by Joseph Rickert
The following is a brief report of all things R encountered in my not quite random, but nevertheless far from determined, walk through the O'Reilly Strata / Hadoop World Conference held this week in NYC. To start off, I had the pleasure of doing a 9:00 AM Monday morning joint tutorial with Antonio Piccolboni, the principal developer of RHadoop, on “Using R and Hadoop for Statistical Computation at Scale”. Antonio began with a no-nonsense presentation of detailed examples showing how to use the functions of the rmr2 and plyrmr packages to write map-reduce jobs. Antonio worked hard for a full two hours going line-by-line through code that performs data reduction and manipulation, cross tabulations and other practical tasks. The audience of 120 plus people stayed right there with Antonio the whole time. The slides including all of the code from Antonio’s tutorial are available on the Conference website.
For my part, I explained the how the parallel external memory algorithms in the newly announced V7 version of Revolution R Enterprise run directly on Hadoop. (My slides are available here.) I have previously posted code giving a preliminary look at how you can go from running algorithms such a as rxLogit, a high performance implementation of logistic regression first on PC and then on a remote Hadoop cluster just by executing a few lines of R code that point to the cluster as a new “compute context”. Nevertheless, seeing things run live makes an impact.
So, why two approaches to running R in Hadoop? Well, why not? A great strength of R is that developers often simultaneously explore alternate approaches to adding some new capability. In this case, I can imagine that data scientists, comfortable with writing map-reduce jobs, might appreciate the option to use plyrmr’s functions to write custom data transformations. On the other hand, statisticians now have the ability to build GLMs, decision trees and other models directly on large samples stored in the HDFS file system of a Hadoop cluster without having to know much about Hadoop at all.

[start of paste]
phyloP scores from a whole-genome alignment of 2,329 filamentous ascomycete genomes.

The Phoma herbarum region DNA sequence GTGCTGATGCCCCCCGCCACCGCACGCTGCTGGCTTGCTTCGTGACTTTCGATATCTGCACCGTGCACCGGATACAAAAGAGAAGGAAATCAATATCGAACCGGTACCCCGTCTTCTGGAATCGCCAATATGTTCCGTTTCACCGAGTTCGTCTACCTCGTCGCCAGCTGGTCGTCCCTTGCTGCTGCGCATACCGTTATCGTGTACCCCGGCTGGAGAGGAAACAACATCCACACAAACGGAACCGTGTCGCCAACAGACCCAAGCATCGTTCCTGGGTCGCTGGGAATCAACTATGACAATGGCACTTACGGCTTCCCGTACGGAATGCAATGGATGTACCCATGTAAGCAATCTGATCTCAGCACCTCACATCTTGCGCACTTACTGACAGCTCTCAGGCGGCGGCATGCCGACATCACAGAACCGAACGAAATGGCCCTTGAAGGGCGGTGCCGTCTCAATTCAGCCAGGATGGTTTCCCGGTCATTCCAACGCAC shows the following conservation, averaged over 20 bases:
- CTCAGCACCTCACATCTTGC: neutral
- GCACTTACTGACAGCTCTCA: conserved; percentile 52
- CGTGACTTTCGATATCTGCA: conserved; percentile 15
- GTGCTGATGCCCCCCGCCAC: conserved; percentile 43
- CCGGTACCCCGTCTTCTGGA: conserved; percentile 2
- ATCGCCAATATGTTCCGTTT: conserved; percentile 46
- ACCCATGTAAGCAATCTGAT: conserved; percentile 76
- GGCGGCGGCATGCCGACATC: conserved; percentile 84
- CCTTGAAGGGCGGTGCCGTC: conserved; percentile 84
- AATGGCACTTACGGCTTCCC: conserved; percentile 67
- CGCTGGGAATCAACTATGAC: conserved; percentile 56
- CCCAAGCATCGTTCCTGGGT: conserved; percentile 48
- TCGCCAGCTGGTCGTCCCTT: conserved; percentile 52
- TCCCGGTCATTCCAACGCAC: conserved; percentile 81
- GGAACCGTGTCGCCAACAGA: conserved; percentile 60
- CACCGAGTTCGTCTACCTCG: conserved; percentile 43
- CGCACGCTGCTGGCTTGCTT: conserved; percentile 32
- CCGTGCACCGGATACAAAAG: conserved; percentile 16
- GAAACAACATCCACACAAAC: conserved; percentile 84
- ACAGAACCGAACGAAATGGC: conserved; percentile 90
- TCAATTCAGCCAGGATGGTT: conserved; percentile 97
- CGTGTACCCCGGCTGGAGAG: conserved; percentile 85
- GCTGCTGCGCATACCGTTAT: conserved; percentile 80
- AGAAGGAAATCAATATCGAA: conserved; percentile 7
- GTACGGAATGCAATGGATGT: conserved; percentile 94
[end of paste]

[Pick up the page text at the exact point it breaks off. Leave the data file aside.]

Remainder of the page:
With the dominant focus of the conference being on Hadoop, I didn’t really expect to hear much talk about R. This turned out not to be the case. R has some serious mindshare among the hardcore Hadoop crowd, both in the hallway conversations, and in the presentations too. For example, in this talk: “Hadoop & Data Science for the Enterprise, 30 Tips and Tricks”, Mark Slusar distills a career’s worth of nitty-gritty Hadoop experience into 30 pointed recommendations. In tip number 12 he says straight out: “Use and Learn R packages (they are) huge time-servers”. There is no equivocating here. R is just something you need to know.
Then in a Plenary session talk intended to be provocative, “Beyond R and Ph.D.s : The Mythology of Data Science Debunked”, Douglas Merrill used R as a stand in for the the quantitative aspects of Data Science itself. if nothing else, this serves to establish R’s ubiquity and name recognition in the data science and Hadoop community.
Finally, I had the opportunity to see an R driven demo of the open source H2O software from 0xdata (prounced hexadata) that is making a bit of a splash. 0xdata is a Mountain View-based startup that has implemented a number of impressive statistical and machine learning algorithms (including GBM) in Java to run on Hadoop. The Java algorithms may be accessed by running functions from the h2o R package, wrapper that makes JSON calls to an instance of the H2O software that must be running concurrently with R. The R package and H2O instance may be downloaded from the 0xdata site.